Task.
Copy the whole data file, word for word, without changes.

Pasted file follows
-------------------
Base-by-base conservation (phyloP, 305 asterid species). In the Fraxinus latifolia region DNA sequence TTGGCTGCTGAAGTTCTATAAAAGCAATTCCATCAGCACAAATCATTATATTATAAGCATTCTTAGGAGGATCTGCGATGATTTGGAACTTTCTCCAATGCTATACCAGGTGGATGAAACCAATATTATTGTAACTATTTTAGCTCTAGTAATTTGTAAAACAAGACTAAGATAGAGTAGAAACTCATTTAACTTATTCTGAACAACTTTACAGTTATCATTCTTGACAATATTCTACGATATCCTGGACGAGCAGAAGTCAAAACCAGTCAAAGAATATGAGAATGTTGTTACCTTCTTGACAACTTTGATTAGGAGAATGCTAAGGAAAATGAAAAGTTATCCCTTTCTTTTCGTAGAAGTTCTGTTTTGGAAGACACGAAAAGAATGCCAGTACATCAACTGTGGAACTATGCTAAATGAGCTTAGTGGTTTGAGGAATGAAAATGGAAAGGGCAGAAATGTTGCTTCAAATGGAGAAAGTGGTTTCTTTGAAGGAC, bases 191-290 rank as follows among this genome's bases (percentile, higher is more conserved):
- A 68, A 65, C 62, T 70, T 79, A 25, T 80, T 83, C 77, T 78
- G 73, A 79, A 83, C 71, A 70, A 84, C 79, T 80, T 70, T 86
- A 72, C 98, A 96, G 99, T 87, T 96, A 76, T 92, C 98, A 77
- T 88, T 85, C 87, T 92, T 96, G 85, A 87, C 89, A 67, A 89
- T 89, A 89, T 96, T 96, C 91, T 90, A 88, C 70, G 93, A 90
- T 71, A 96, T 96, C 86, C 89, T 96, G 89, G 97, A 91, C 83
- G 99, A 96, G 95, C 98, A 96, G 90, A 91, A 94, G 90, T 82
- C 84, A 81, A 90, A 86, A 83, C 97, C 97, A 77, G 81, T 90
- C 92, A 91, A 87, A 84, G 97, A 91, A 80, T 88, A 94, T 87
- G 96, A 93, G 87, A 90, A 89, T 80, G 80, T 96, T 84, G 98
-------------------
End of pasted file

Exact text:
Base-by-base conservation (phyloP, 305 asterid species). In the Fraxinus latifolia region DNA sequence TTGGCTGCTGAAGTTCTATAAAAGCAATTCCATCAGCACAAATCATTATATTATAAGCATTCTTAGGAGGATCTGCGATGATTTGGAACTTTCTCCAATGCTATACCAGGTGGATGAAACCAATATTATTGTAACTATTTTAGCTCTAGTAATTTGTAAAACAAGACTAAGATAGAGTAGAAACTCATTTAACTTATTCTGAACAACTTTACAGTTATCATTCTTGACAATATTCTACGATATCCTGGACGAGCAGAAGTCAAAACCAGTCAAAGAATATGAGAATGTTGTTACCTTCTTGACAACTTTGATTAGGAGAATGCTAAGGAAAATGAAAAGTTATCCCTTTCTTTTCGTAGAAGTTCTGTTTTGGAAGACACGAAAAGAATGCCAGTACATCAACTGTGGAACTATGCTAAATGAGCTTAGTGGTTTGAGGAATGAAAATGGAAAGGGCAGAAATGTTGCTTCAAATGGAGAAAGTGGTTTCTTTGAAGGAC, bases 191-290 rank as follows among this genome's bases (percentile, higher is more conserved):
- A 68, A 65, C 62, T 70, T 79, A 25, T 80, T 83, C 77, T 78
- G 73, A 79, A 83, C 71, A 70, A 84, C 79, T 80, T 70, T 86
- A 72, C 98, A 96, G 99, T 87, T 96, A 76, T 92, C 98, A 77
- T 88, T 85, C 87, T 92, T 96, G 85, A 87, C 89, A 67, A 89
- T 89, A 89, T 96, T 96, C 91, T 90, A 88, C 70, G 93, A 90
- T 71, A 96, T 96, C 86, C 89, T 96, G 89, G 97, A 91, C 83
- G 99, A 96, G 95, C 98, A 96, G 90, A 91, A 94, G 90, T 82
- C 84, A 81, A 90, A 86, A 83, C 97, C 97, A 77, G 81, T 90
- C 92, A 91, A 87, A 84, G 97, A 91, A 80, T 88, A 94, T 87
- G 96, A 93, G 87, A 90, A 89, T 80, G 80, T 96, T 84, G 98